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It will work. Look at man rsync and the --update option. If you use -u it will totally skip files that have a newer timestamp on the destination. If you don't use -u it will checksum the files and sync them if there's a difference (there will be in your case). So don't use -u in your rsync invocation. Also, why not try to be empirical? Instead of just ...


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ps aux | grep deja kill <pid of "deja-dup --backup --auto"> Immediately the backup button becomes active. This should be reported as a bug as the frontend should either have a button to terminate running backups or automatically reconcile concurrent backups.


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You can send the backup file to the other Ubuntu using rsync or scp then you can delete the backup on your system or not Use this link for learning rsync RSync useful options: -r --> Recursive -b --> Backup -u --> Update (--inplace, --append) -d ...


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If all of your data is on the main partition you selected to be used as / (file system root) during the installation, that one should be already mounted when you select recovery mode in GRUB menu and then drop to a root shell. It's just mounted as read-only, so you have to mount -o remount,rw / before you have write access to it. To mount all partitions ...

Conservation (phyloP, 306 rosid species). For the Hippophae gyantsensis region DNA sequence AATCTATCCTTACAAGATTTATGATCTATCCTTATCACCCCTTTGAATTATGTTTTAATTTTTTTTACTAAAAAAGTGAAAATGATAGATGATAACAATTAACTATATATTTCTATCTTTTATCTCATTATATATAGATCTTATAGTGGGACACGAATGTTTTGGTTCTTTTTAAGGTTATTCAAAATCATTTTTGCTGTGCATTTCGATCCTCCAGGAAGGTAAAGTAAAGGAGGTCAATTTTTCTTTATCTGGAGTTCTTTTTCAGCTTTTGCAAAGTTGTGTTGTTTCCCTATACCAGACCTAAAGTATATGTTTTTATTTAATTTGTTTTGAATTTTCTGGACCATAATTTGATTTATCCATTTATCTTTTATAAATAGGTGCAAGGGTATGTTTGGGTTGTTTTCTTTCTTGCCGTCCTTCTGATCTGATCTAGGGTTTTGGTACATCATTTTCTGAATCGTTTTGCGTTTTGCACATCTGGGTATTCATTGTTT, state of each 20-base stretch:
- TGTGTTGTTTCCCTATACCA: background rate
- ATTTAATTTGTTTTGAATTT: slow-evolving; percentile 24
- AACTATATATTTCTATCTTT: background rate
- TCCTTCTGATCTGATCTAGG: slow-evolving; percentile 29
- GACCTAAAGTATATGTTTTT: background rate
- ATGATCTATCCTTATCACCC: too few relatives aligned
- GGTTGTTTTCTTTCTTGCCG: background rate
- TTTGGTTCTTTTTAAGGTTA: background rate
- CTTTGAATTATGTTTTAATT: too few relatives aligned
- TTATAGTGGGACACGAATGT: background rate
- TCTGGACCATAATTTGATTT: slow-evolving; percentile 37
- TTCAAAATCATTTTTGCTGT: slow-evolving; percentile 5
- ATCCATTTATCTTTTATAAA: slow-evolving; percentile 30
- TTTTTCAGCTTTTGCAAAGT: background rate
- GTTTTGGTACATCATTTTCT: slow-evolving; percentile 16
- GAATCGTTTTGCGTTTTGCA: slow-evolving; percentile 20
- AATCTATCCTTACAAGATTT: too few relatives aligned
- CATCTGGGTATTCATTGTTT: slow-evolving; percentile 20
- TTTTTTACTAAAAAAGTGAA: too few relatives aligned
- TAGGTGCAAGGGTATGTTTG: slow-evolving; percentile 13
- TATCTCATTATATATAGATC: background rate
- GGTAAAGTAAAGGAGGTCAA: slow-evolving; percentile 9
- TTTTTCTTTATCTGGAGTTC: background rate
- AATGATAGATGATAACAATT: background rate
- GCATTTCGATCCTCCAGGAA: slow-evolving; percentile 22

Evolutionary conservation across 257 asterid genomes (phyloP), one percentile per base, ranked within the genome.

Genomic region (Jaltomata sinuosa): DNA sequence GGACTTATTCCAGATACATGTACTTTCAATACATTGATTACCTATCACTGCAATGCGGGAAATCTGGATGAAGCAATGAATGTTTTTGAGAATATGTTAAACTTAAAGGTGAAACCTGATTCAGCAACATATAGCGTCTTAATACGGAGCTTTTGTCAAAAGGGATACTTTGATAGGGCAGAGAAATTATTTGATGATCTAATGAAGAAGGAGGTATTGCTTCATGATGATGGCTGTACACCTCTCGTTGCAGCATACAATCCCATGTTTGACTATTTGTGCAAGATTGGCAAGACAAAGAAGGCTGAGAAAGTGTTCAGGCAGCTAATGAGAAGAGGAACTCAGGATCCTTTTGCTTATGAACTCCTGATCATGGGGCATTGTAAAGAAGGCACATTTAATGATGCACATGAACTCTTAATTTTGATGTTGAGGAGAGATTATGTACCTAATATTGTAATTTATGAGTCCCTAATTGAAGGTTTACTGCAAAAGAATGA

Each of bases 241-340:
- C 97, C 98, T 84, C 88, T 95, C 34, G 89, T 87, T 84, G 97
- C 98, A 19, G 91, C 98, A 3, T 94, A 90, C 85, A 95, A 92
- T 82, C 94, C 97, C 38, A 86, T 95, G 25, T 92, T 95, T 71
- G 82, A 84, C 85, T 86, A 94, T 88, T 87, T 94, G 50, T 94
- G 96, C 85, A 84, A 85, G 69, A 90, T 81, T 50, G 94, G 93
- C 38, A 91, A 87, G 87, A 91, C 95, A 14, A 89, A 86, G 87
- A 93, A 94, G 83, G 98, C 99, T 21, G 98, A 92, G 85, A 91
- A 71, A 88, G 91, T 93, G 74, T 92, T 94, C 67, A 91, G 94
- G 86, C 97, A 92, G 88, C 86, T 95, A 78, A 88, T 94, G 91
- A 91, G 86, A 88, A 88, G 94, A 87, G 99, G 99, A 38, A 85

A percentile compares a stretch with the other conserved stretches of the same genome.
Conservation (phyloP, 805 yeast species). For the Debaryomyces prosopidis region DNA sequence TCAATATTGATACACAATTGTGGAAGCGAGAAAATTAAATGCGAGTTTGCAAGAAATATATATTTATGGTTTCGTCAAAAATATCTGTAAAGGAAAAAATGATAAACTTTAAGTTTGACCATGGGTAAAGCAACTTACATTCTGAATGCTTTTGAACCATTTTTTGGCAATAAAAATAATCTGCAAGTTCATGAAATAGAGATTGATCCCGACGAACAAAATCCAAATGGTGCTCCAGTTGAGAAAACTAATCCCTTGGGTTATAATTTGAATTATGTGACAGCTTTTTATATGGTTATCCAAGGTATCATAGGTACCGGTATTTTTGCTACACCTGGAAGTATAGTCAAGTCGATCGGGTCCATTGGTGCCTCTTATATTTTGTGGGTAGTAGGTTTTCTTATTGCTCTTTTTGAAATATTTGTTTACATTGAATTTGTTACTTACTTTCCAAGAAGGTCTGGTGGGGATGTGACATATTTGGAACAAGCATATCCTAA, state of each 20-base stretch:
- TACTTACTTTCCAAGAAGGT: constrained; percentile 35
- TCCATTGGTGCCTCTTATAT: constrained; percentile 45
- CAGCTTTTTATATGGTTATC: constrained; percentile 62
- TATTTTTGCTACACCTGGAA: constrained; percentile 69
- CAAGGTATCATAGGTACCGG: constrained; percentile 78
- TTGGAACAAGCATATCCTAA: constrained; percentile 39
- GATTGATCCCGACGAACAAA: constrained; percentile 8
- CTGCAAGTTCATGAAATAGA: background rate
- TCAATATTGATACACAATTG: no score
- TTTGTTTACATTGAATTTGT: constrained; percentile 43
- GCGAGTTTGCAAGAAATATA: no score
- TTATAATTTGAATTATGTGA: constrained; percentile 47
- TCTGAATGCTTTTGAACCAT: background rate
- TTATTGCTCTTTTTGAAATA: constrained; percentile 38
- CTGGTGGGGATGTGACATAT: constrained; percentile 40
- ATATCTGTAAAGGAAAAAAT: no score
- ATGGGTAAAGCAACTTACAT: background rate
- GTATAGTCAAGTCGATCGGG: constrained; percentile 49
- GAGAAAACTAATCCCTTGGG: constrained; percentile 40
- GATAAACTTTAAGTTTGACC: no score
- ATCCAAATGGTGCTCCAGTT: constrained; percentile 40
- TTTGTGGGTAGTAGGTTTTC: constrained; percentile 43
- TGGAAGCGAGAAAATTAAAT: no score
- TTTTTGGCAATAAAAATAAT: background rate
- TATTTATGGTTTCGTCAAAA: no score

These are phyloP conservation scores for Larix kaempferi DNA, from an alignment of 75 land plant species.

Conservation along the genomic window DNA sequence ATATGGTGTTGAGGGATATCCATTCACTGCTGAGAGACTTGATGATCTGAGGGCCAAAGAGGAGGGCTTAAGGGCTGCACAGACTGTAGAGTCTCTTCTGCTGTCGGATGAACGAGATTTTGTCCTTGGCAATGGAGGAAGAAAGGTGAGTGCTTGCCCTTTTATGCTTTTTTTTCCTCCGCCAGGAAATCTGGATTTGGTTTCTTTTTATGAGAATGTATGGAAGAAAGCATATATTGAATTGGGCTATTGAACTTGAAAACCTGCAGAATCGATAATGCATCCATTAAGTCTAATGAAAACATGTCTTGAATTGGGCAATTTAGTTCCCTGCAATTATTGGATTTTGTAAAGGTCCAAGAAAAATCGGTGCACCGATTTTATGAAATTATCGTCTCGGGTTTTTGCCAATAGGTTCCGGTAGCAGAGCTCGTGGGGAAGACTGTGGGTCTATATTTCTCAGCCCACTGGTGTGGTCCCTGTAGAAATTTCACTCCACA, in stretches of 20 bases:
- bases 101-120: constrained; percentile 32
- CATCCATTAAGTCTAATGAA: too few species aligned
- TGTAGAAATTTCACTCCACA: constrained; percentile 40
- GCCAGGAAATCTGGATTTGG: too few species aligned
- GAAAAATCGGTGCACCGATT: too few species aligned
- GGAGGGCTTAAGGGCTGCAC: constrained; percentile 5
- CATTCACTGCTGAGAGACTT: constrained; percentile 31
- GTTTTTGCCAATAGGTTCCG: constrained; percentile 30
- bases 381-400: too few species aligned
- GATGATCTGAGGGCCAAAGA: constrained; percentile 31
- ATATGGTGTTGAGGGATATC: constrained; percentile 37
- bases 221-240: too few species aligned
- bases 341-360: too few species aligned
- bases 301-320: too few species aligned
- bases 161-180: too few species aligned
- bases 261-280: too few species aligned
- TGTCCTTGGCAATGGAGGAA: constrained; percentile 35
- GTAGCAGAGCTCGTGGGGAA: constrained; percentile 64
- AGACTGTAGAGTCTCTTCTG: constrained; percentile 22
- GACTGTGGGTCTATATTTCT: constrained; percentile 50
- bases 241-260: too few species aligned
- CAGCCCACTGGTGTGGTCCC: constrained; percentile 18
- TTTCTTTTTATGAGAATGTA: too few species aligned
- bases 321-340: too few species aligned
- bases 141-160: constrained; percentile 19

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The easiest way of copying all of your standard Ubuntu data files off the disk is to log on to TTY1 and: Do a ls /dev/?d* Insert an external disk, and do another ls /dev/?d* Subtract the output from step 1 from the output from step 2 and you should be left with the device name of the external HDD. This should take the form of XdYN where X is s or h ...


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OP has solved the problem: Thanks for replying. I have re-evaluated my strategy a little. I've just put a button in my launcher that runs the second script. This is much simpler and accomplishes the same thing.


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I see you have started already excluding certain paths from your backup, with --exclude. One of the most useful rsync flags I have found is -F which simply allows you to place such lists of exclude file-patterns anywhere in your source tree. For example, I have many directories where there are C files I want to backup but not the objects, or git ...


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You can have several backups when you use the rsync option --link-dest. rsync will create another directory with your backup tree, hardlink the files that didn't change, and only copy the changed files. That way you don't use twice the space. For excample: rsync -a --delete --link-dest=../previous_backup source_directory/ backup You have to use a ...



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